Chevron’s (CVX) technical health could be in better shape according to numerous indicators best summed up by the StockCharts Technical Rank (STCR) score. Talking about underwhelming performance, CVX is clearly in decline.
But a decline from where and to what? (A better question, perhaps). CVX is declining from its all-time high of $186.57, which it hit last November. The stock is sitting between its 52-week high and 52-week low of $129.20. But where’s it going?
Right now, CVX is just a few points above a rising trend line that can be traced as far back as July 2022. On one hand, CVX’s technical outlook seems a little precarious, especially if it breaks below the trend line. Still, we have to ask if there’s any other reason—technically or fundamentally—why CVX might hold.
The Fundamental Picture
Chevron is Berkshire Hathaway’s third-largest holding and among the company’s dividend-yielding stocks. The price of oil is likely to remain at relatively high levels thanks to limited supply, continuous demand, and geopolitical tensions. Chevron is well-positioned to benefit from this.
But CVX doesn’t necessarily rely on high oil prices to profit. The company has both “upstream” and “downstream” operations. This means CVX can profit from downstream operations when crude oil prices are low or static. Plus, the company’s dividend seems reliable, making CVX a solid choice for investing in the energy sector.
Enter CVX in the Symbol Summary tool to check out company dividends.
The Technical Picture
The 50-under-the-200 SA crossing (aka Death Cross) appears to bear down, like a crushing weight, against the promising trend line (green) that’s starting to look a little thin. Another potential challenge for upward momentum is the “local” swing high at $172.88. This price point must be surpassed to overturn the stock’s six-month downward trend. It also aligns with the Volume by Price indicator’s longest bar at the $172 range. These points suggest the likelihood of strong resistance because of its historical selling pressure.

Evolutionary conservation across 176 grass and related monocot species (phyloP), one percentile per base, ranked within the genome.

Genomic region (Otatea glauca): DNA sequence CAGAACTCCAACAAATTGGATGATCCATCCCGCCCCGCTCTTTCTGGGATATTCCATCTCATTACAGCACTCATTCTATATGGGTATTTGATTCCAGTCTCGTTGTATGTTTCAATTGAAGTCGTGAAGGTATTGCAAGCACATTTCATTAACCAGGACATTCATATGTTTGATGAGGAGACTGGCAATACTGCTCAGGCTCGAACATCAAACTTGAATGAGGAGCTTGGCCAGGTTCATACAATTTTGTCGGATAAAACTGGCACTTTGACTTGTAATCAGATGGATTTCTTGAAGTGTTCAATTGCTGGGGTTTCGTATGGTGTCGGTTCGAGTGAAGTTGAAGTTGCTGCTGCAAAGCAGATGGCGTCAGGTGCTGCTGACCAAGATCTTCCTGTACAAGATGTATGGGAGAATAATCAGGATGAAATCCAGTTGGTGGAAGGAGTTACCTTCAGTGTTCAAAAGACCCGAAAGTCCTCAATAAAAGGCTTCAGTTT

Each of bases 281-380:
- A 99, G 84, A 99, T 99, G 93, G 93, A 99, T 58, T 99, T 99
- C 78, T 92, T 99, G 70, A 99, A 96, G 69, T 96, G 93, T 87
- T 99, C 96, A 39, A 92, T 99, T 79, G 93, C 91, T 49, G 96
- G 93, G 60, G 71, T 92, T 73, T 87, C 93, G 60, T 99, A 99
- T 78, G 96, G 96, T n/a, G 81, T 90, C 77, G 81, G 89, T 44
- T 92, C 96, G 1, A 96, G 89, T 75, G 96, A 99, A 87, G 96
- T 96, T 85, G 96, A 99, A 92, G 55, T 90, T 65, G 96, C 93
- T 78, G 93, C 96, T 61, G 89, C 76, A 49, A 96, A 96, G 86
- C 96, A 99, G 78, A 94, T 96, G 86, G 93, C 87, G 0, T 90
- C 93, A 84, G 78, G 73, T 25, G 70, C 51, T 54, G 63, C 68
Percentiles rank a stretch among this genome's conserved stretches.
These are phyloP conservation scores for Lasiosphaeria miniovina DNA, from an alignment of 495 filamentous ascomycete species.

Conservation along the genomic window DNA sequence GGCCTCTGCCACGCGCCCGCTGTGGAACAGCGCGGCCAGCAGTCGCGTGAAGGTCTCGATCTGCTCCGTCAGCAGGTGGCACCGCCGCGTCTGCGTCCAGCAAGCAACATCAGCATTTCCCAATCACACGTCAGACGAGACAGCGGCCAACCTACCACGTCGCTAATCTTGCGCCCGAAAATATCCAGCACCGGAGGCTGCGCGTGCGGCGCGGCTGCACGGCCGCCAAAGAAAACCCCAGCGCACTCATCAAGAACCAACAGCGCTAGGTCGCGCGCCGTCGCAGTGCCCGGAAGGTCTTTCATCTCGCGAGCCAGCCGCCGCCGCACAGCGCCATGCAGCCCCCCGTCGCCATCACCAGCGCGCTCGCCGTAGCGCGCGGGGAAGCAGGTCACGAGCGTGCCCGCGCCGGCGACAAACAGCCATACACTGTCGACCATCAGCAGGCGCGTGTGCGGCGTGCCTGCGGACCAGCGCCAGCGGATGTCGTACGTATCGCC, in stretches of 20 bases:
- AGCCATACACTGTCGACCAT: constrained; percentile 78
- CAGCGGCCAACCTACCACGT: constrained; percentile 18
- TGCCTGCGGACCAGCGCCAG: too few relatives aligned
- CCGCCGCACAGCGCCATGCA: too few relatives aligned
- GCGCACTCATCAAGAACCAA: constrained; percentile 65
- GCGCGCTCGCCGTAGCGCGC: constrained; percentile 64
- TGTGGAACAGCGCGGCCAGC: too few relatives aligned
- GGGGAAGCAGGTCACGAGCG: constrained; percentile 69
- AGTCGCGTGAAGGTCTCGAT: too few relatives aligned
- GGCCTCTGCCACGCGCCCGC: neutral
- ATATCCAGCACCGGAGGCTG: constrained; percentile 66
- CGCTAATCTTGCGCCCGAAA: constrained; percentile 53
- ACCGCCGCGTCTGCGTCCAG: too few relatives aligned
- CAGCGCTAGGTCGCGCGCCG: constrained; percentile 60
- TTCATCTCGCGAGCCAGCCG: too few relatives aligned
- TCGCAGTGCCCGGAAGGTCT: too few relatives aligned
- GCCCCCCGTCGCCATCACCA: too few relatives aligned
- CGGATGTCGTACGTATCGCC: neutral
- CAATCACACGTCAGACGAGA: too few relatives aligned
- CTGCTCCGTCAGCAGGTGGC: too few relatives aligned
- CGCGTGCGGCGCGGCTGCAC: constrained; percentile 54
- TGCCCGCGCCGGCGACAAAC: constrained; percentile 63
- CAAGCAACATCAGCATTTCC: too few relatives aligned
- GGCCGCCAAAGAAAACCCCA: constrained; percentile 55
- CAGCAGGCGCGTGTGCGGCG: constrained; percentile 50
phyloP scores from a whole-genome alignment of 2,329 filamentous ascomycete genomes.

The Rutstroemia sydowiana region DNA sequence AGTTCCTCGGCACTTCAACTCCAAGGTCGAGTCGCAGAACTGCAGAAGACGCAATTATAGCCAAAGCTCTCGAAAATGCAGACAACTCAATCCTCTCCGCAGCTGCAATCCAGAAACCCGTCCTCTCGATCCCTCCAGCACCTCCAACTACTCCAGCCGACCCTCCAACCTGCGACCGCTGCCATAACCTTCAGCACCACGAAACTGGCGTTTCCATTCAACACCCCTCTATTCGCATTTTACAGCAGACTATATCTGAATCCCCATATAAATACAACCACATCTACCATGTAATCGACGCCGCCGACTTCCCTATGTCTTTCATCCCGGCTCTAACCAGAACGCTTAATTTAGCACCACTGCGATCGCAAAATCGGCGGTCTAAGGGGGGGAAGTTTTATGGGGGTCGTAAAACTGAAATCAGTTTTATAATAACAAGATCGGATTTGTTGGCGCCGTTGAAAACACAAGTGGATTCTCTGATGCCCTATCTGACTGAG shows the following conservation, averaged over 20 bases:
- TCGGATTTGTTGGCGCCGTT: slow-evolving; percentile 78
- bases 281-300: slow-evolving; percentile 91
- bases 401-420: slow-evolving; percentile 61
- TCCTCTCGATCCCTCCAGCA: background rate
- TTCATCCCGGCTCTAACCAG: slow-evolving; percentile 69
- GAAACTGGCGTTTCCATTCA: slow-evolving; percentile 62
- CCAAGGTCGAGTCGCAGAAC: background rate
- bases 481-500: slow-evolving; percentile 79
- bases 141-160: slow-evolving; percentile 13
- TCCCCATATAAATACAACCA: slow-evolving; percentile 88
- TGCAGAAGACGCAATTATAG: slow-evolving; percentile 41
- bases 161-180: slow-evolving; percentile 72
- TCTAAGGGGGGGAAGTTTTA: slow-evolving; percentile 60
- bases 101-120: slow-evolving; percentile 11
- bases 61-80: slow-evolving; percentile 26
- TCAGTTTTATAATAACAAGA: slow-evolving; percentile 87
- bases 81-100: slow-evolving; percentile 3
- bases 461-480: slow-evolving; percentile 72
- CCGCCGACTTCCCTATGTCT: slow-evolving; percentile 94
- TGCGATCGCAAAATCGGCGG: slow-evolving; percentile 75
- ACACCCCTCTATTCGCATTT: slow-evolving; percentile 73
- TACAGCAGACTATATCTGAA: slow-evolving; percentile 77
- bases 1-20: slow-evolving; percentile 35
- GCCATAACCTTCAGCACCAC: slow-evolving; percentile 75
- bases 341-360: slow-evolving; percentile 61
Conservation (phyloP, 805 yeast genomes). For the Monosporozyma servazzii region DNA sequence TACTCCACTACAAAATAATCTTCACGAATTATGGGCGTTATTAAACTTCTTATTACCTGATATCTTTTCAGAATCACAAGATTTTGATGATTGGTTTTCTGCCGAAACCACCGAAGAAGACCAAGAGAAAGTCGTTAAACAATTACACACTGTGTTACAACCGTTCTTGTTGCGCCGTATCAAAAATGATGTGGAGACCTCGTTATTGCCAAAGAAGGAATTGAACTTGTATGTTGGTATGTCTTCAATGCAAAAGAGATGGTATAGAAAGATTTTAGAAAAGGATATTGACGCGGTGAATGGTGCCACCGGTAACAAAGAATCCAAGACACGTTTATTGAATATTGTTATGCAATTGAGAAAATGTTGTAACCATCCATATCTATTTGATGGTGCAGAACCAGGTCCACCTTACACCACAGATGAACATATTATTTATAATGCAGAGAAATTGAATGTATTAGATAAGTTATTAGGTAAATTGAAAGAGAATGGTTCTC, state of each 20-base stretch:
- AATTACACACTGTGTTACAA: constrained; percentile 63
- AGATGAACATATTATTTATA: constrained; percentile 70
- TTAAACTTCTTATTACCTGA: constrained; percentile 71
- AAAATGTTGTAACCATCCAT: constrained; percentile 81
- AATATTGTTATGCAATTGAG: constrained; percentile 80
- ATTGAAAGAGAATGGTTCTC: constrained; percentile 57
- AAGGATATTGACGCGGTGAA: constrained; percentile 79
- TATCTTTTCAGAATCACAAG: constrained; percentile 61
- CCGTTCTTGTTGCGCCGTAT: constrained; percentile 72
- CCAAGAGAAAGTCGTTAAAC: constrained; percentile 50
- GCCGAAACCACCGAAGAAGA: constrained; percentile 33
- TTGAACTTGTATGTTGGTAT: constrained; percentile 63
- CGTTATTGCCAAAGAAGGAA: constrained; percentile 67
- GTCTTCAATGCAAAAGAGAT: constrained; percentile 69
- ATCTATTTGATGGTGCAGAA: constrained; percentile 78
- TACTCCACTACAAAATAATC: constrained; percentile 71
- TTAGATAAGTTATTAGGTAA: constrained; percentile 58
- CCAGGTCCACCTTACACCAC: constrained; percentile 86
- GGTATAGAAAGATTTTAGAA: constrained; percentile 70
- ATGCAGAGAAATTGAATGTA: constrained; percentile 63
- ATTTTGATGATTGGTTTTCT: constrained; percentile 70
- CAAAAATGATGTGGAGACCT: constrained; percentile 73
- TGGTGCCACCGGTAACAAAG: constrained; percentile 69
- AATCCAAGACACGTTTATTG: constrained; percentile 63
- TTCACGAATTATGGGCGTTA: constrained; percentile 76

On the upside, CVX seems to be armed with a strong Q1 2023 earnings surprise that bucked declining oil prices, a strong upstream/downstream business model, a rising trendline, a nice bounce from an oversold Stochastic Oscillator reading, and an RSI low.
The upside case may not seem like much. But in this geopolitically-charged space that virtually powers the global economy, strong fundamental prospects, paired with just enough of a technical catalyst, may be sufficient to trigger a contrarian reversal.
For trade entry ideas, let’s switch to the StockChartsACP platform.
A relatively safe early entry would be upon a breakout of the downsloping trendline (see dashed blue line). Strong volume would be preferable.
There are two places you might want to consider for your stop loss. The first is right below the rising trendline (highest red horizontal line). That’s not a fixed position; it can be a trailing stop for wherever the trend line happens to be at the time of entry. The second stop would be below the local low, at around $150.00.
As far as your profit target is concerned, it depends on whether you’re looking to hold on for the long haul (an investment position) or a swing trade. If you’re swing trading this position, resistance at the $170 and $186 range would make sense.
The Bottom Line
Chevron presents a complex investment landscape that intertwines technical and fundamental realities.
Although the technical outlook is somewhat precarious, there are encouraging signs to counter overly-bearish sentiment. The fundamental case remains promising. CVX is a major holding for Berkshire Hathaway, indicating notable investor confidence, and its diversified business model allows it to profit in varying oil price conditions. Furthermore, the company’s consistent dividend makes it an attractive choice for income-focused investors. Still, a lot can change in a short time. So, if you want to add CVX to your portfolio, keep an eye on both (technical and fundamental) aspects when planning your entry.
Disclaimer: This blog is for educational purposes only and should not be construed as financial advice. The ideas and strategies should never be used without first assessing your own personal and financial situation, or without consulting a financial professional.